The Hobbit: Battle of the Five Armies

the hobbit battle of the five armies

Of all the eye-popping, pulse-racing spectacles that range across the six films of the Middle Earth Opus that is The Lord of the Rings and The Hobbit, perhaps none is more awe-inspiring than director Peter Jackson’s dedication and passion for these projects. More than the CGI or famous source material, his willingness to commit to these stories is an accomplishment almost too extraordinary to fully comprehend, especially standing on the edge of goodbye to the series with its final installment, The Hobbit: The Battle of the Five Armies.

In some ways, it is difficult to separate the piece from the whole: The Battle of the Five Armies is part of the epic, a film that cannot stand on its own, yet it is that interconnectedness that contributes to its success. The film begins with no recap or melodic voice over by Galadriel (Cate Blanchett); Smaug (Benedict Cumberbatch) has left the Lonely Mountain, bathing Laketown in fire. Before the title card even appears, the loathsome worm has been destroyed by Bard (Luke Evans) and his trusty black arrow. All should be well. Except that corruption of power, greed, and longstanding feuds poison dwarves, elves, and men alike. Thorin Oakenshield, the newly recrowned dwarf King Under the Mountain is most affected, much to the dismay of his band’s sole hobbit, Bilbo Baggins (Martin Freeman). On the cusp of war, the three armies must unite to fend off murderous orcs. Commence battle extraordinaire.

If the battle scenes of The Two Towers and Return of the King are your favorite parts of these films, then The Battle of the Five Armies will be heaven. Essentially one long battle scene which showcases its major characters (including the ingenuity of Orlando Bloom’s ever crafty Legolas), the movie luxuriates in many aspects of what is exceptional about all these films–fantastic action and effects, epic scale, and neatly-knotted narrative. What this film lacks, perhaps more than many of the others, is the title character. Why this series works on the page and on the screen is much due to J.R.R. Tolkien’s use of the hobbits as the focal point. In his vast fantasy realm, the halflings, with their love of food and disdain of adventure, ground the narrative. They are the audience’s relatable everyman. Bilbo’s scant screen time, while narratively necessary, is a reminder of why Hobbits are so key to the story.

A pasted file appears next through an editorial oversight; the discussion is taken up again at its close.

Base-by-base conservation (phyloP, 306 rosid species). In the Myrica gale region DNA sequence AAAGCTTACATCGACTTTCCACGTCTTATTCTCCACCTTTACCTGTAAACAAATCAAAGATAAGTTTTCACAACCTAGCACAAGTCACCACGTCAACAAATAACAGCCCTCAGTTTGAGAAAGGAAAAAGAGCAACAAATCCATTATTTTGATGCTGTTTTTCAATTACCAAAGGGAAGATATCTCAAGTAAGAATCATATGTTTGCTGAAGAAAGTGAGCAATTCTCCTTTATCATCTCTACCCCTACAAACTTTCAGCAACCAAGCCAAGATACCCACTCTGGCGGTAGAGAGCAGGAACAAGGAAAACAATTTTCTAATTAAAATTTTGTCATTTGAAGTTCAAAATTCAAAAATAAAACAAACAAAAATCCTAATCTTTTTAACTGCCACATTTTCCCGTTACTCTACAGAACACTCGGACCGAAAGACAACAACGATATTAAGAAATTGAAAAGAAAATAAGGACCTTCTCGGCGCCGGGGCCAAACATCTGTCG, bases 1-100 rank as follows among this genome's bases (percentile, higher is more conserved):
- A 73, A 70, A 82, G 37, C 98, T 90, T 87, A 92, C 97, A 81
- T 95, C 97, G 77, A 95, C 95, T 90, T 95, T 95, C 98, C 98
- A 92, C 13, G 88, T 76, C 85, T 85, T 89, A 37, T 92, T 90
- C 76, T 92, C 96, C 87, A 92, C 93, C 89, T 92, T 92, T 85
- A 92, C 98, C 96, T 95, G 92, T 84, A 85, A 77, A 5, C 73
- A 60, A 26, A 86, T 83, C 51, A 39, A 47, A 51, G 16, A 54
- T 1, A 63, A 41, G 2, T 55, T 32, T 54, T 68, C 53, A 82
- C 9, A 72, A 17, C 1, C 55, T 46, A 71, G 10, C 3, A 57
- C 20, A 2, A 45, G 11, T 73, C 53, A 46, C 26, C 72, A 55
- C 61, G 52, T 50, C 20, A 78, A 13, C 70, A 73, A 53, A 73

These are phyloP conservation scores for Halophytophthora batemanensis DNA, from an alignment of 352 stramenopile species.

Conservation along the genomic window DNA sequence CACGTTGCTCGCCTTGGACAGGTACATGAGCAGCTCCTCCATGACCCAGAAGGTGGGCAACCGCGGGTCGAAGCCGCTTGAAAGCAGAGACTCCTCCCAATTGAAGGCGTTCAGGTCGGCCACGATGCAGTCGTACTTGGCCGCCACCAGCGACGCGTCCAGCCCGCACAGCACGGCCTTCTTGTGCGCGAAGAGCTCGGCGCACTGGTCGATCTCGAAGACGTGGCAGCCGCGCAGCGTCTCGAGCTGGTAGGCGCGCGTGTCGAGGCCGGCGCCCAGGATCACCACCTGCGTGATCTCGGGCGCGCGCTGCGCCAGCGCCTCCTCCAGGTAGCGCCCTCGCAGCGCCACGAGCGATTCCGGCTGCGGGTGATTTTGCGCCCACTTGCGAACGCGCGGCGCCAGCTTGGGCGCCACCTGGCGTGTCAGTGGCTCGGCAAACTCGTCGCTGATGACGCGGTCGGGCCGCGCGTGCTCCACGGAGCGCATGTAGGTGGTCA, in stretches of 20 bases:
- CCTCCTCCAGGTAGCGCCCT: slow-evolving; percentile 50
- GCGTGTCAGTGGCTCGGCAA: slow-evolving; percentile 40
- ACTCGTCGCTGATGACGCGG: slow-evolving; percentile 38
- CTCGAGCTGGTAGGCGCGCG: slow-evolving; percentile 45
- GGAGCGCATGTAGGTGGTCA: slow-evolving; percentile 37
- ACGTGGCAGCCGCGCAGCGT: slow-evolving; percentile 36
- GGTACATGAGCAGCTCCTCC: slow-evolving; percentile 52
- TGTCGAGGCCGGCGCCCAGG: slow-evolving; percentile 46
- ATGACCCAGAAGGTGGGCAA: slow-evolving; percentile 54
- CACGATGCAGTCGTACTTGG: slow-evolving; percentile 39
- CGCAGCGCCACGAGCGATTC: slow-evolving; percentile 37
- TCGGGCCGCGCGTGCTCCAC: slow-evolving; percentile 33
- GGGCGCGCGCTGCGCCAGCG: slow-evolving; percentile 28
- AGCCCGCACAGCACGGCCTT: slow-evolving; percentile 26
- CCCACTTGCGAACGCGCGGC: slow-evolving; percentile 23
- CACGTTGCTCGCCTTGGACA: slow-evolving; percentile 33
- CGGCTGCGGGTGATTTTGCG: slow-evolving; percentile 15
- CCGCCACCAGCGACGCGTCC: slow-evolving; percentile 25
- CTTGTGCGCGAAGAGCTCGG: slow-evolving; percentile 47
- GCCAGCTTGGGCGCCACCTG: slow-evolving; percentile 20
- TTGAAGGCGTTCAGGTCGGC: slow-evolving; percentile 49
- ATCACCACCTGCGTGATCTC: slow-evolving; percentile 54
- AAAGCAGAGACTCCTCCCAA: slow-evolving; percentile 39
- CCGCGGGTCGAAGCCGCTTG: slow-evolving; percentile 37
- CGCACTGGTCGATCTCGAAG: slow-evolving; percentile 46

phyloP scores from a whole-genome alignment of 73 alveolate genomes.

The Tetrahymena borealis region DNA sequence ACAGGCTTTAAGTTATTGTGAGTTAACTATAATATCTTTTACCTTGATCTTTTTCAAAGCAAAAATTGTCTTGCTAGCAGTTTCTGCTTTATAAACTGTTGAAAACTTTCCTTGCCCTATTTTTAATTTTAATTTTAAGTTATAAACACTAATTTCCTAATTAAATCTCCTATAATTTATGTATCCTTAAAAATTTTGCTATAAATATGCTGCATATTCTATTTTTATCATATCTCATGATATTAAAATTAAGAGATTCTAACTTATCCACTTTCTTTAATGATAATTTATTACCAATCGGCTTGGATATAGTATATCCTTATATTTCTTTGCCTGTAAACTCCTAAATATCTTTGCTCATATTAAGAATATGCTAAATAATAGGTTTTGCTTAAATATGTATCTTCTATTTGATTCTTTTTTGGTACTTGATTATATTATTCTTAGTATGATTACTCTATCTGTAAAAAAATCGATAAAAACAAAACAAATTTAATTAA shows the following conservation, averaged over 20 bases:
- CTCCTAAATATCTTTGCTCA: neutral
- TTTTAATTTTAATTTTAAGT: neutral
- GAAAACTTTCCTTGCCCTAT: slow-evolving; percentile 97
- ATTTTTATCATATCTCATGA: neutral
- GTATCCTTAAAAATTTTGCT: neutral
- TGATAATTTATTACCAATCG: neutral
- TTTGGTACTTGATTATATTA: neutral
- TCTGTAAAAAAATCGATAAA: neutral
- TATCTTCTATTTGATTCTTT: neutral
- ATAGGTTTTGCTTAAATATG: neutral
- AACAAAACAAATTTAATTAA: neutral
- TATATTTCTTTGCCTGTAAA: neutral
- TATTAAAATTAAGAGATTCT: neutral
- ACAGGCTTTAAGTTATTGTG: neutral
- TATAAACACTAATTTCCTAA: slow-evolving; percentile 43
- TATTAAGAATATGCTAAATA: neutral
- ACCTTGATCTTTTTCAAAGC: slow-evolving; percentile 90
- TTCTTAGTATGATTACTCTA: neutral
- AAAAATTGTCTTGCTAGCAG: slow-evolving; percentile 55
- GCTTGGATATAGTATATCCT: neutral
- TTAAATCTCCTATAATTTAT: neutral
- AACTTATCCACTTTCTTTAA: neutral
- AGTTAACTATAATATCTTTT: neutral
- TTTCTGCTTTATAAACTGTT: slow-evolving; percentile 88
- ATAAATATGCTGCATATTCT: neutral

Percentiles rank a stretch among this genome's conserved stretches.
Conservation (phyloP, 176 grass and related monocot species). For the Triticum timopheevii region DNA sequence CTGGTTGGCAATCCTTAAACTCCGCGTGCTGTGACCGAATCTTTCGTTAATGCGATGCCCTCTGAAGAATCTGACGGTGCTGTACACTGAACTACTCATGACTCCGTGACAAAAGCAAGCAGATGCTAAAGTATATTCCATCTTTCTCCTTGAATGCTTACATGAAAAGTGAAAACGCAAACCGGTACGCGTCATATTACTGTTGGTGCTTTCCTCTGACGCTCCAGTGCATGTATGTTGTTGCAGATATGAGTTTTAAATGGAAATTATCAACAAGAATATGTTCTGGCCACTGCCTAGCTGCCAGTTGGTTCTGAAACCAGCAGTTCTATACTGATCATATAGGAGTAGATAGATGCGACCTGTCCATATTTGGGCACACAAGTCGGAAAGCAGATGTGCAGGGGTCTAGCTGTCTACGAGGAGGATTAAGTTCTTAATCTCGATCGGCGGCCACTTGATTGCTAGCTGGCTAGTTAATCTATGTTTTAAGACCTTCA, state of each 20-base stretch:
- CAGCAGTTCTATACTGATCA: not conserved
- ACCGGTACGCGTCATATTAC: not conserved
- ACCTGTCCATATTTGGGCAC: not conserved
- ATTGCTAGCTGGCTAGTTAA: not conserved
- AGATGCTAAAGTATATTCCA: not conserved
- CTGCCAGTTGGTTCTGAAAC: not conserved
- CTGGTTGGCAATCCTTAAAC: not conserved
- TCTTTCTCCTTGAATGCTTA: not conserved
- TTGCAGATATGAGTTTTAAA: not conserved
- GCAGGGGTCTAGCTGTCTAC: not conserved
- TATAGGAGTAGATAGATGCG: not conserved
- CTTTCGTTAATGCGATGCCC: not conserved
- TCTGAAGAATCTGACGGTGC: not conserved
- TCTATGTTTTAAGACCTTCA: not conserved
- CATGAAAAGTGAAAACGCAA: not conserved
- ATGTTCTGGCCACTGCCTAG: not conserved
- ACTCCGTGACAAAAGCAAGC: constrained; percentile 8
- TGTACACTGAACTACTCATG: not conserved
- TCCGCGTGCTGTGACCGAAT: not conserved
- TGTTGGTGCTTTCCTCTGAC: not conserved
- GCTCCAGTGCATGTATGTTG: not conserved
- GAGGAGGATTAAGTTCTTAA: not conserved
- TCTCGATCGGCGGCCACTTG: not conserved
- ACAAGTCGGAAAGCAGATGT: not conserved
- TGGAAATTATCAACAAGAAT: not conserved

The Battle of the Five Armies is neither the best nor the worst of the series. It stays safely in the middle and is a fine note on which to exit.

B+ for this film

A++ for the series


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